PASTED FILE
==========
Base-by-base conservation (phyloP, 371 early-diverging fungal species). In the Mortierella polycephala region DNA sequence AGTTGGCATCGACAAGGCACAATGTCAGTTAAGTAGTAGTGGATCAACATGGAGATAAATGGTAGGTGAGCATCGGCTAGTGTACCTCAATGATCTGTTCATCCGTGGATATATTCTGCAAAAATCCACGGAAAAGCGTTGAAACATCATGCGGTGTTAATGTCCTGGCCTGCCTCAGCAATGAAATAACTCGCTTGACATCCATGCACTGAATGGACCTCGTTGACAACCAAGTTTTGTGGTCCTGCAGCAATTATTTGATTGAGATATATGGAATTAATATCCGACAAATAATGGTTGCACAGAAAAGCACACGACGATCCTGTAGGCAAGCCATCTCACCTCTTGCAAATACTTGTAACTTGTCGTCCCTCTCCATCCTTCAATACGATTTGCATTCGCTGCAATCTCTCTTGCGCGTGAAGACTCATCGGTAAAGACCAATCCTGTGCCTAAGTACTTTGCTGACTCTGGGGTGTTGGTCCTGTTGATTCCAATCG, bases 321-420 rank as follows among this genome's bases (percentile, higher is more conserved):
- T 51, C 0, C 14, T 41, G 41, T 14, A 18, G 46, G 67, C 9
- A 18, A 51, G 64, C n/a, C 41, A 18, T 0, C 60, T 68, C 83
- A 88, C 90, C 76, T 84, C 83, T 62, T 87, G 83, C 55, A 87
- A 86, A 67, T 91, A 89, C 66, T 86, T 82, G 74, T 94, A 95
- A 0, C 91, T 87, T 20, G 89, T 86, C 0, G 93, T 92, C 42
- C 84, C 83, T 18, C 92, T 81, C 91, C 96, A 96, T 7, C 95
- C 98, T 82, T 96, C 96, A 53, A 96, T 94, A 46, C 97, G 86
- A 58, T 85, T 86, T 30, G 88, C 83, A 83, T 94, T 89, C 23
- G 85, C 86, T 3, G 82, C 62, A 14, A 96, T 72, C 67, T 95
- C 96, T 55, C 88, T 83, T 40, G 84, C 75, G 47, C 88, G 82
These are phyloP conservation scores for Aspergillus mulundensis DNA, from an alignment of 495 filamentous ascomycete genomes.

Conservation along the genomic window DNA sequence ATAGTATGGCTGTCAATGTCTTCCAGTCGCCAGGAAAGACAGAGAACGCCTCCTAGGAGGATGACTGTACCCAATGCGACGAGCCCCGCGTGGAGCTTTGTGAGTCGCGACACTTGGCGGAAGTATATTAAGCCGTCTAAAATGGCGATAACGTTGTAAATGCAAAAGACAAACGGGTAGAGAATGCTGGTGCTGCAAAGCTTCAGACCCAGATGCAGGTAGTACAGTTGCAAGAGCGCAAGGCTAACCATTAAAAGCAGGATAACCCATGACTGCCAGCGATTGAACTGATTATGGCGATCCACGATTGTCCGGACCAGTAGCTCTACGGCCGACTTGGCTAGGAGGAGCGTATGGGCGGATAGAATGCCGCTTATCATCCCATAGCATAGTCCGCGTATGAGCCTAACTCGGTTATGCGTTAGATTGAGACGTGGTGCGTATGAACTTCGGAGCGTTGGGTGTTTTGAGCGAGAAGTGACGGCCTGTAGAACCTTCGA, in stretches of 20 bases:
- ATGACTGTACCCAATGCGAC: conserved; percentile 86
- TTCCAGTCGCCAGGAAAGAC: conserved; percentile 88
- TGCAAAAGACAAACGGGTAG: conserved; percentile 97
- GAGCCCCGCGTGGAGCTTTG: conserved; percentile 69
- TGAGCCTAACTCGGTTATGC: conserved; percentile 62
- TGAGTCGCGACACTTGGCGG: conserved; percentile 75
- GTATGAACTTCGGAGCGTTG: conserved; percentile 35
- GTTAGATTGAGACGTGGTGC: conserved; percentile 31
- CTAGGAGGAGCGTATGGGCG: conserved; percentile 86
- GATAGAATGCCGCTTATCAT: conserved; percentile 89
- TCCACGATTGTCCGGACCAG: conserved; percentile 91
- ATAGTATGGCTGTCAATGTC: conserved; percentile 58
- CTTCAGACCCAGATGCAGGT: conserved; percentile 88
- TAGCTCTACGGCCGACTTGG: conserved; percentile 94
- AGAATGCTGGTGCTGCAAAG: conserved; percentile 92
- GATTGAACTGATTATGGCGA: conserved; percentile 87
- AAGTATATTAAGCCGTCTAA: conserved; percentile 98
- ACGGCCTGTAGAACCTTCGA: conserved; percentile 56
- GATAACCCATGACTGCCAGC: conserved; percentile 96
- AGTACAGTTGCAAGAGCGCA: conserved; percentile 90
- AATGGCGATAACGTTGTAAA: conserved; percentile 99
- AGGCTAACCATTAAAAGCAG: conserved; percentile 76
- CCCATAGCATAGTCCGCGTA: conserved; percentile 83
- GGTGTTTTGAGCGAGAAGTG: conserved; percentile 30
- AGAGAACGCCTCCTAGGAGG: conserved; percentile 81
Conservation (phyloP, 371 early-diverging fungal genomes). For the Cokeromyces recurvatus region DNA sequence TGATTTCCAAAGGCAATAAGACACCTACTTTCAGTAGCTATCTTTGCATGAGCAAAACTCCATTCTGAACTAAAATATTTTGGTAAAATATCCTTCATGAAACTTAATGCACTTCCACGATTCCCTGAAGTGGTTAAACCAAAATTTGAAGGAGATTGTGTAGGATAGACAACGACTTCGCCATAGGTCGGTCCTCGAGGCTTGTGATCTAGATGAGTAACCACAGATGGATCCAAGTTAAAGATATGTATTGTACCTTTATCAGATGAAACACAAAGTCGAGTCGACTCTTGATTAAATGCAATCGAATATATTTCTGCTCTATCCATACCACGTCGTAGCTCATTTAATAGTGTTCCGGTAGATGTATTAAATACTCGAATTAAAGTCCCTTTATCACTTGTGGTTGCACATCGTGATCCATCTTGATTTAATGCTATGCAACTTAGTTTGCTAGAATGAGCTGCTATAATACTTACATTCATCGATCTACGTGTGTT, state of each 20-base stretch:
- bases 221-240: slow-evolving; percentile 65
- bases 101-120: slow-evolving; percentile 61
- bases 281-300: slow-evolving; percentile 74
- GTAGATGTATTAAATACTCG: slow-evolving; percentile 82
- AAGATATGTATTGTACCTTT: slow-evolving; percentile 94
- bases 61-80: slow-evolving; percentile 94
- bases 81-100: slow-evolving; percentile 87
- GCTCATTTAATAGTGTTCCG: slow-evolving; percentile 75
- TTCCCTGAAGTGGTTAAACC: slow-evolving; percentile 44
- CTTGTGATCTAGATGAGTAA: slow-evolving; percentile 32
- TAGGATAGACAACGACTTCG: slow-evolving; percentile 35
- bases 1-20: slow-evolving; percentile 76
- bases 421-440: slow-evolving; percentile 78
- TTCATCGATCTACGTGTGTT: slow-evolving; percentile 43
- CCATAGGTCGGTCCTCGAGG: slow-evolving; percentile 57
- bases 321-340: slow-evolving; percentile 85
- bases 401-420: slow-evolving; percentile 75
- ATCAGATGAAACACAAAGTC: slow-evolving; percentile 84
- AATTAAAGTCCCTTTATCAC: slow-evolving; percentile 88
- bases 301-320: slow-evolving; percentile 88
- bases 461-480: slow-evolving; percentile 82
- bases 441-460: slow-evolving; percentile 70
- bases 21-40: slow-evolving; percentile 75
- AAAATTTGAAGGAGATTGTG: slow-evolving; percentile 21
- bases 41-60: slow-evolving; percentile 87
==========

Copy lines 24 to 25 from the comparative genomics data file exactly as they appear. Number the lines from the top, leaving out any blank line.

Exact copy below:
- TCCACGATTGTCCGGACCAG: conserved; percentile 91
- ATAGTATGGCTGTCAATGTC: conserved; percentile 58